Obama in the U.K.: Pomp and Circumstance, but What Does It Mean?

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Not everyone welcomes the visit by the leader of the free world to London. There was the smartly dressed woman who found herself prevented from crossing Whitehall. “Oh, for heaven’s sake,” she said. “Do I look like a terrorist?”

On the opposite side of the road, some 30 demonstrators protested for a different reason. At nearby Downing Street, we strained to make out what the reason might be. “Obamamania”? This seemed an unlikely refrain. After POTUS and David Cameron left the prime ministerial residence on a secret mission — it turned out they were visiting a South London school — I made my way close enough to read a placard (“The World Has Been Divided Into Two Camps: Islam and Disbelief”) and discern the chant: “Obama murderer.”

If the U.S. President can hear anything at all after the 41-gun salute that greeted his arrival at Buckingham Palace on Tuesday morning, applause and cheers will have dominated his soundscape. There were even a few screams of delight as a car left the royal residence, carrying William and Kate after their meeting with Obama and the First Lady. But the newlyweds were not the only rock stars in town. “I saw him! I saw him! I saw him! He is beautiful!” said a German tourist with a sigh. William? (Just checking.) No, Barack.

Obama may have already had his fill of the brand of polite chitchat that even clever people resort to when lenses and microphones are locked onto their movements. If so, he’d better brace himself for more. Although “serious” meetings are scheduled, nobody expects substantive business to get done in the time allocated to such untelegenic activities. So what’s the point of the meetings? Indeed, what is the point of expensive, inconvenient enterprises that gridlock London traffic and prevent nice ladies from crossing roads at junctures of their choosing?

Well, there’s the showcase element. The Obamas are representing the U.S. to Britain and the wider world. The Queen and her majesty’s government are doing their best to display the U.K. to its best advantage in return. Each choreographed moment has been plotted for its symbolic force, for audiences at home and abroad and, in the case of the politicians concerned, for their voters and farther-flung constituencies. For Cameron and Deputy Prime Minister Nick Clegg and opposition leader Ed Miliband, it matters that they are each seen having quality face time with the President. (Miliband enjoyed a “warm and friendly” 40-minute session with POTUS on Tuesday night; Clegg is expected to see the President with Cameron later.)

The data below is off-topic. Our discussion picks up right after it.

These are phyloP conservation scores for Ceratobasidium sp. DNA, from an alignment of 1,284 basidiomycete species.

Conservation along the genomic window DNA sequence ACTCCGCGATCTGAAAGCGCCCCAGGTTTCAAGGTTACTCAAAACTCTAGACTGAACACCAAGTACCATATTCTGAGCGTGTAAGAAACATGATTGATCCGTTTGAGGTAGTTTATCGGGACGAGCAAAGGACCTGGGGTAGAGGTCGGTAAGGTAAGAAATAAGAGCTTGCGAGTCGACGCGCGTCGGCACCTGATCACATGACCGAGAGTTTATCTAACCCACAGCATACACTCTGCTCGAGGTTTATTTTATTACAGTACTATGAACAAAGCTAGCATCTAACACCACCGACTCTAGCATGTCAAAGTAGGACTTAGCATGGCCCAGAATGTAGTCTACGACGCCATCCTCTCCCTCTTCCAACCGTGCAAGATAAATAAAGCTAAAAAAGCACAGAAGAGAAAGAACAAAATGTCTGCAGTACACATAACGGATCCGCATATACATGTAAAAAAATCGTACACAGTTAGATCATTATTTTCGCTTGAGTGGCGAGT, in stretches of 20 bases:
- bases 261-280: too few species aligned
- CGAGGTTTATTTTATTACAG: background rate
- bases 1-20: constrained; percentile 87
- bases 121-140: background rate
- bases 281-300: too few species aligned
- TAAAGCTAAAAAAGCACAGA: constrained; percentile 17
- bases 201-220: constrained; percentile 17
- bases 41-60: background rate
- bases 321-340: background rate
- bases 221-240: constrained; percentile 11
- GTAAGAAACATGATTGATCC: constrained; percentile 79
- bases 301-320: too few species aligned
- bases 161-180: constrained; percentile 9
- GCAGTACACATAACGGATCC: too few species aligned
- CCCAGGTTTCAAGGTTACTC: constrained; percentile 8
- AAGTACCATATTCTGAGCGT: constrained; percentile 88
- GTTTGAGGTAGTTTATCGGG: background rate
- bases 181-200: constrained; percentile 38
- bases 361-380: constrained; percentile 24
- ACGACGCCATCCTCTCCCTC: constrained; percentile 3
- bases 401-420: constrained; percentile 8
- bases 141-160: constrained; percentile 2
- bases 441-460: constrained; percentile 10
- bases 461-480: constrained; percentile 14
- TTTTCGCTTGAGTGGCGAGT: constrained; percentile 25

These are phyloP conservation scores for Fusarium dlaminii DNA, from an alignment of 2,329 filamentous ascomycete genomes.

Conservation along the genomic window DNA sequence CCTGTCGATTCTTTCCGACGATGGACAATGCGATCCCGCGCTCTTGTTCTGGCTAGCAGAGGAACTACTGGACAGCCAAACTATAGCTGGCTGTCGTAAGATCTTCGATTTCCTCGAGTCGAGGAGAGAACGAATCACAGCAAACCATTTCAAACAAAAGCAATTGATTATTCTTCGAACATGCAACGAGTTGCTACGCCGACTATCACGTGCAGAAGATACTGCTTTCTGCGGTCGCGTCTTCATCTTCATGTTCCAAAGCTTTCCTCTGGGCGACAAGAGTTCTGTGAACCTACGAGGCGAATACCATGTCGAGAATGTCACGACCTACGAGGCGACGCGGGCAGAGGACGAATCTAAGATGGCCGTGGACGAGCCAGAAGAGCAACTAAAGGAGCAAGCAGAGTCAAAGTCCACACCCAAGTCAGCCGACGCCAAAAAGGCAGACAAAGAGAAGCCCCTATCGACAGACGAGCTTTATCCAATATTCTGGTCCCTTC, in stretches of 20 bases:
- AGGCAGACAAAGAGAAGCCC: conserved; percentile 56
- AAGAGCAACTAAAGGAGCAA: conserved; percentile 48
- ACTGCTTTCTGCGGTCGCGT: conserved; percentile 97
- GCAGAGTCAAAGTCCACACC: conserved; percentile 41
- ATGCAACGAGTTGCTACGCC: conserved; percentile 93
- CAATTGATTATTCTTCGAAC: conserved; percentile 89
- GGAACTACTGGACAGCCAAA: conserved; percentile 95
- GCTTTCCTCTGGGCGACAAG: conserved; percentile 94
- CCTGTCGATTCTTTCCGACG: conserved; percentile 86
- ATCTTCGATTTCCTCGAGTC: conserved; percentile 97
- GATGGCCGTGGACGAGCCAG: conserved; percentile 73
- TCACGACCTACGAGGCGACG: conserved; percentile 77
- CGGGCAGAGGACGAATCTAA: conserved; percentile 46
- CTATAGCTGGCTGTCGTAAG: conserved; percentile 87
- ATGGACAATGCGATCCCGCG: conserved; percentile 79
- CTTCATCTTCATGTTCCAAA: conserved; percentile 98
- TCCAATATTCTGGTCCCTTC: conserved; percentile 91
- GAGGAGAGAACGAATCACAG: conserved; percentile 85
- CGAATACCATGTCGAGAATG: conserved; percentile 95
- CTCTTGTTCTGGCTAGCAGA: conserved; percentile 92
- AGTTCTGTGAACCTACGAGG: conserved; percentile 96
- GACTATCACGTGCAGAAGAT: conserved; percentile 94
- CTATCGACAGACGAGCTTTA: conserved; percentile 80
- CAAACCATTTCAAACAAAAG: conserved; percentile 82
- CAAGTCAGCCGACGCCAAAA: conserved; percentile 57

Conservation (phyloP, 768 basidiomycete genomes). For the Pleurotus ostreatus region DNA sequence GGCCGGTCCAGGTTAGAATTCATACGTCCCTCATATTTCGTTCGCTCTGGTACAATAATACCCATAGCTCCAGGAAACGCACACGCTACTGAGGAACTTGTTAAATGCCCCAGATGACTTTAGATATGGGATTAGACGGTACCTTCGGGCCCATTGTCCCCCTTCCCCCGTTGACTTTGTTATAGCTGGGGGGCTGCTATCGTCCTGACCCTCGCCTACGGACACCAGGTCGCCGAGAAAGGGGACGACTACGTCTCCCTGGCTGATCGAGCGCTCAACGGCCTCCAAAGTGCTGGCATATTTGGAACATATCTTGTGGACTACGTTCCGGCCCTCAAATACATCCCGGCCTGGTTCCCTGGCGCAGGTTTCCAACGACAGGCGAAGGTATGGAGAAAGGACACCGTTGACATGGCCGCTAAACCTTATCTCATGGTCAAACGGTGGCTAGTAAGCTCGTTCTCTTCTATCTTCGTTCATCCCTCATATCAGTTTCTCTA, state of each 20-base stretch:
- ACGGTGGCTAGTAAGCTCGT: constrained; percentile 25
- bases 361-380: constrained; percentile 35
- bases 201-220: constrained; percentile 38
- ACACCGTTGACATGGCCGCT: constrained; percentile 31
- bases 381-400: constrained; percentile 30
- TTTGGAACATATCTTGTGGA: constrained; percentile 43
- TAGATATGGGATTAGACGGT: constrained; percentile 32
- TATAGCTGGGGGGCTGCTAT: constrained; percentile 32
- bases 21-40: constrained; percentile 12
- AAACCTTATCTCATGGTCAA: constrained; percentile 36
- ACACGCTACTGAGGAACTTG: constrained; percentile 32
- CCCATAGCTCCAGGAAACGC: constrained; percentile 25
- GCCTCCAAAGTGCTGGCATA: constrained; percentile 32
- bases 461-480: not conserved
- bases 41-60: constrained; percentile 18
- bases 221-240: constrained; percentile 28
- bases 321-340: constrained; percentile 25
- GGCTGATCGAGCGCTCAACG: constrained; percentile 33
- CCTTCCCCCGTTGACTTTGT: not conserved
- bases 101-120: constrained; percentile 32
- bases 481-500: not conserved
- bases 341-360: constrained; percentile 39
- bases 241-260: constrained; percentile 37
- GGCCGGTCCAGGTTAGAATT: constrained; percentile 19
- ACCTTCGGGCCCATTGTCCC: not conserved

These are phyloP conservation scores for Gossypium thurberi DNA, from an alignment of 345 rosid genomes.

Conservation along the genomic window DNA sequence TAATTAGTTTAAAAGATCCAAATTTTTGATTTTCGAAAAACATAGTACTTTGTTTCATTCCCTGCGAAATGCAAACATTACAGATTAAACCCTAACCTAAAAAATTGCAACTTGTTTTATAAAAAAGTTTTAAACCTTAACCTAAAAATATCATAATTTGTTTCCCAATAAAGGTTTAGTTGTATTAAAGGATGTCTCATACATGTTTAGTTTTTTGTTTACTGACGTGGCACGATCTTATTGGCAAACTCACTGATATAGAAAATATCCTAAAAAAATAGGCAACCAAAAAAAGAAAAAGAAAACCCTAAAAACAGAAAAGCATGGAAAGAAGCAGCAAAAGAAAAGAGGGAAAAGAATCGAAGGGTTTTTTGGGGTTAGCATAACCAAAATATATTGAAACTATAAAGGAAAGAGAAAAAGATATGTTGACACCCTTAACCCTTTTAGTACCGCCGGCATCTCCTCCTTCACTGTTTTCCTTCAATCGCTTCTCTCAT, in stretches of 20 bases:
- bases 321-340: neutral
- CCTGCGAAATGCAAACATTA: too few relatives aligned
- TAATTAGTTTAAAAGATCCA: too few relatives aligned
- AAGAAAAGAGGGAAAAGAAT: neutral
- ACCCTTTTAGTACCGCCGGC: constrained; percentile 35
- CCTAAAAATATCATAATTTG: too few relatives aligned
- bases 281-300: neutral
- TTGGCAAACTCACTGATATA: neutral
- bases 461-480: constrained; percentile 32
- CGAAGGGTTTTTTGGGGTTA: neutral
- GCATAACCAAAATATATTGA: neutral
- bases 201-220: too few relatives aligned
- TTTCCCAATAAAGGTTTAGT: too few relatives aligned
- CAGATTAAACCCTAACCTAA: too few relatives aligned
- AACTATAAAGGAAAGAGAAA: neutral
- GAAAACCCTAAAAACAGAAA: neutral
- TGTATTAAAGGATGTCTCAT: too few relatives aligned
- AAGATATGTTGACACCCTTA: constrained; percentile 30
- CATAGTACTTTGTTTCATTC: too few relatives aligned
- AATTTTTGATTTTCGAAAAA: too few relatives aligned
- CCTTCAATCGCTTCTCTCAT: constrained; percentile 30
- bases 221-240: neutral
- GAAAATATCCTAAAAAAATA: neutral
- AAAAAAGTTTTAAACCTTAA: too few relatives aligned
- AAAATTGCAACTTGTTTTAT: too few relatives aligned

Any stirrings of friendship — or even the beginning of a decent working relationship — that arise from such encounters are a distinct bonus. Helpful relationships are also being forged out of sight, between White House staffers and Westminster aides.

And on Wednesday Obama will deliver yet another big speech in a week of big speeches, from a podium used only three times before by foreign guests: de Gaulle, Nelson Mandela and the Pope. It’s a setting guaranteed to invest his words with a sense of history in the making. Perhaps it will live up to that expectation; if not, another platform awaits, at the G-8 in Deauville, France. And then another in Poland (ash cloud permitting). Each venue will have its own resonance and carry its own meaning. One measure of a successful visit, for state guests and their hosts, is whether these resonances and meanings can be harnessed to create a new and positive set of resonances and meanings. On that measure, so far so good.